Thermal History of The Universe

Review of Standard Model for Particle Physics

SM of particle physics
  1. describes elementary particles and their interactions.
  2. is well test with experiments.

Degree of Freedom of Elementary Particles


IMG Source:

The orange numbers at the right bottom of each particle is the degrees of freedom it has. Here are some comments.

  1. Photons have only two DoF because it is mass 0. Same reason can apply to gluon. But according to symmetry, there are 8 kinds of gluons.
  2. W bosons carry charges. This is where the 2 come from.
  3. Electrons and quarks have antiparticles. So there DoF will be doubled after counting the spin.
  4. Each quark have 3 different colors and this gives us the 3 when calculating there DoF.

Finally, we can make this table.

Partilces Higgs Messengers Quarks Leptons
DoF 1 27 72 18

Expansion and Temperature

We can see that the heaviest particle is top quark with a mass of \(m_t = 170 \mathrm{GeV}\).

Temperature Greater Than Mass of Top Quark

If temperature of the universe \(T \gg m_t\), all particles should be in relativistic regime and the decay (annihilation) and inverse decay (inverse annihilation) are in equilibrium so all particles contribute to the thermal quantities in a relativistic way.

\[ \begin{align}\begin{aligned}g_B = 28\\g_F = 90\end{aligned}\end{align} \]


\[g _ * = g_B + \frac{7}{8} g _ F = 106.75\]

For convinience, define the following reduced Planck mass

\[8\pi G = \frac{1}{M _ p ^2}\]

And it’s good to know its value, which is \(2.4\times 10^{18} \mathrm{GeV}\).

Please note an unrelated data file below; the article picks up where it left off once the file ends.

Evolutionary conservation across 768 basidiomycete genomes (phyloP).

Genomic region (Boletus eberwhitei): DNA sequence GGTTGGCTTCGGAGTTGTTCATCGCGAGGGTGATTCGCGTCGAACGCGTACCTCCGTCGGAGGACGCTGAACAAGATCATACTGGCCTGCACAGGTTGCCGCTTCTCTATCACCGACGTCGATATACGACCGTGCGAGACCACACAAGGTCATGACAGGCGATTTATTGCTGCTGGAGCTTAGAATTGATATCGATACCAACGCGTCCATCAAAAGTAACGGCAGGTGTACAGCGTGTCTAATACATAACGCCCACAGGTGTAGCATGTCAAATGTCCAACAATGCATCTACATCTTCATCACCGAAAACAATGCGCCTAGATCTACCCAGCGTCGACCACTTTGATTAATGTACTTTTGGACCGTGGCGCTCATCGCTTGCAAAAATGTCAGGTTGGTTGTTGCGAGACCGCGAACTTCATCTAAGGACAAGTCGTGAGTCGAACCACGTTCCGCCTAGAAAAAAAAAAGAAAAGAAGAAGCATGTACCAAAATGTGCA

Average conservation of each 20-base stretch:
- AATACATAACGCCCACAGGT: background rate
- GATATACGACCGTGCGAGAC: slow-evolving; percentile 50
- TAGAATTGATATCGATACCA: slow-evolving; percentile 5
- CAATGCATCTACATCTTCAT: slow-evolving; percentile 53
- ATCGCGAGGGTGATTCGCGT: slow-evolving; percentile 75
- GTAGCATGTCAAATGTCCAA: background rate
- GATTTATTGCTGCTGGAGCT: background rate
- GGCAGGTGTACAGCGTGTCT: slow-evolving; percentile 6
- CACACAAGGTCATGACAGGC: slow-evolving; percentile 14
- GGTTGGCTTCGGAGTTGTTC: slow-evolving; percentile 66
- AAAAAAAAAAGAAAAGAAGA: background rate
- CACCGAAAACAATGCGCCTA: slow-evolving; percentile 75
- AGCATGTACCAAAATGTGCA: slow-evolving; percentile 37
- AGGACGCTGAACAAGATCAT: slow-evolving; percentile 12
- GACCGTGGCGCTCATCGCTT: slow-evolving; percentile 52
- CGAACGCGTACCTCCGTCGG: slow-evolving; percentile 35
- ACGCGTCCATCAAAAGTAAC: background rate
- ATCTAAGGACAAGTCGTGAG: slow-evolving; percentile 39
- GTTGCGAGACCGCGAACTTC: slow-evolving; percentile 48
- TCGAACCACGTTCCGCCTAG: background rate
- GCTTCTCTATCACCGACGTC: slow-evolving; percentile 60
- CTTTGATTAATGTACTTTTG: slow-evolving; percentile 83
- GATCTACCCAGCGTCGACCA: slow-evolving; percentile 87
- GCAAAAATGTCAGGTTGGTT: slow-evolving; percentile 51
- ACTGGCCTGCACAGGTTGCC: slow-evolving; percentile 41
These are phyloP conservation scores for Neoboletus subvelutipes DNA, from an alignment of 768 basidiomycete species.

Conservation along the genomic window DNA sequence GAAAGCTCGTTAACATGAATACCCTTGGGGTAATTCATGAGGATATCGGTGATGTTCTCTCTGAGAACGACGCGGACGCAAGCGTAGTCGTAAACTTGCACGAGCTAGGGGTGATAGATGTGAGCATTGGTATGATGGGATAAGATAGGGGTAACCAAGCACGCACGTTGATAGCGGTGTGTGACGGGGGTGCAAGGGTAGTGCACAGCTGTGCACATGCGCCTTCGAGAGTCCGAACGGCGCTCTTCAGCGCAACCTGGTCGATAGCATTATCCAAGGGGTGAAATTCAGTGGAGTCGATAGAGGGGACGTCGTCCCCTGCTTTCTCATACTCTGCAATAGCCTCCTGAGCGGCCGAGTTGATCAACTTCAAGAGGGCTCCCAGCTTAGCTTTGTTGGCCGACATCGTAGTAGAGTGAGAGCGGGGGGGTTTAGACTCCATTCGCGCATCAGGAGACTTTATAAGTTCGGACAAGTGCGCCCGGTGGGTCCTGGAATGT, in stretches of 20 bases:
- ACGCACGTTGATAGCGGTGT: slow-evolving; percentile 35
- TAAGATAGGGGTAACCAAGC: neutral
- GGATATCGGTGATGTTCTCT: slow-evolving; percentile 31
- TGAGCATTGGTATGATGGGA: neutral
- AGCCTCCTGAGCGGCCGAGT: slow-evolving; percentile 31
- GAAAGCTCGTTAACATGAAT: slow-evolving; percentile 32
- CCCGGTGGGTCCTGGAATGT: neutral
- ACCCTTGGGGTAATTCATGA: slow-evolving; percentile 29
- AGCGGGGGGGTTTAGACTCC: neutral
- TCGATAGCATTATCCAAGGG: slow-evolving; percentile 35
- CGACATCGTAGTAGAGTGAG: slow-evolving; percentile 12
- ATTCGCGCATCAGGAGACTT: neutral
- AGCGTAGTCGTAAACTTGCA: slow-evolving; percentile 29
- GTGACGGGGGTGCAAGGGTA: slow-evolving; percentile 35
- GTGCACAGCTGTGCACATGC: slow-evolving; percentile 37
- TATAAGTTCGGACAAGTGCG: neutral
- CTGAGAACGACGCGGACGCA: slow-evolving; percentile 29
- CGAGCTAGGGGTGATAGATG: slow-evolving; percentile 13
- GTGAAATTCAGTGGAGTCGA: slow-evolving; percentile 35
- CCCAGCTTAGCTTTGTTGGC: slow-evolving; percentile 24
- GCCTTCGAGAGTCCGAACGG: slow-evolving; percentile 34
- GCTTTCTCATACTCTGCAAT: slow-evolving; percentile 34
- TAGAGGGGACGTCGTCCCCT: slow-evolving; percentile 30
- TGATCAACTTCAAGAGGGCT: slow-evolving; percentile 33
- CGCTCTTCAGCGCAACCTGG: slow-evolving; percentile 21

We would like to know the relation between expansion and temperature. We already know that the energy density is

\[\rho = g _ * \frac{\pi^2}{30} T^4\]

So the expansion is

\[H^2 = \frac{8\pi G}{3}\rho = 106.75 \times \frac{\pi^2}{30} \frac{T^4}{3 M_p^2}\]

So Hubble function is

\[H \approx 3 \frac{T^2}{M_p}\]

Temperature Down to Mass of A Particle

As temperature drops down, particle dacay (annihilation) will be greater than its inverse which is suppressed by Boltzmann factor \(\exp (-m/T)\). The decay rate is so quick that the particle will almost dispear before the universe expand a lot.

So when the temperature drops below the mass of a particle, it won’t contribute to the energy density. Their DoF will just dispear.

For example, if \(T~\mathrm{MeV}\), Higgs and W and Z will decay and quarks are combined with gluons. So we only have photons, electrons, neutrinos as elementary particles, that is \(g_* = 10.75\).

The Hubble function,

\[H \approx \frac{T^2}{M _ p ^2}\]

Decay Rate VS Expansion Rate

We can generally prove that decay rate is much faster than the expansion rate. …………… To be added.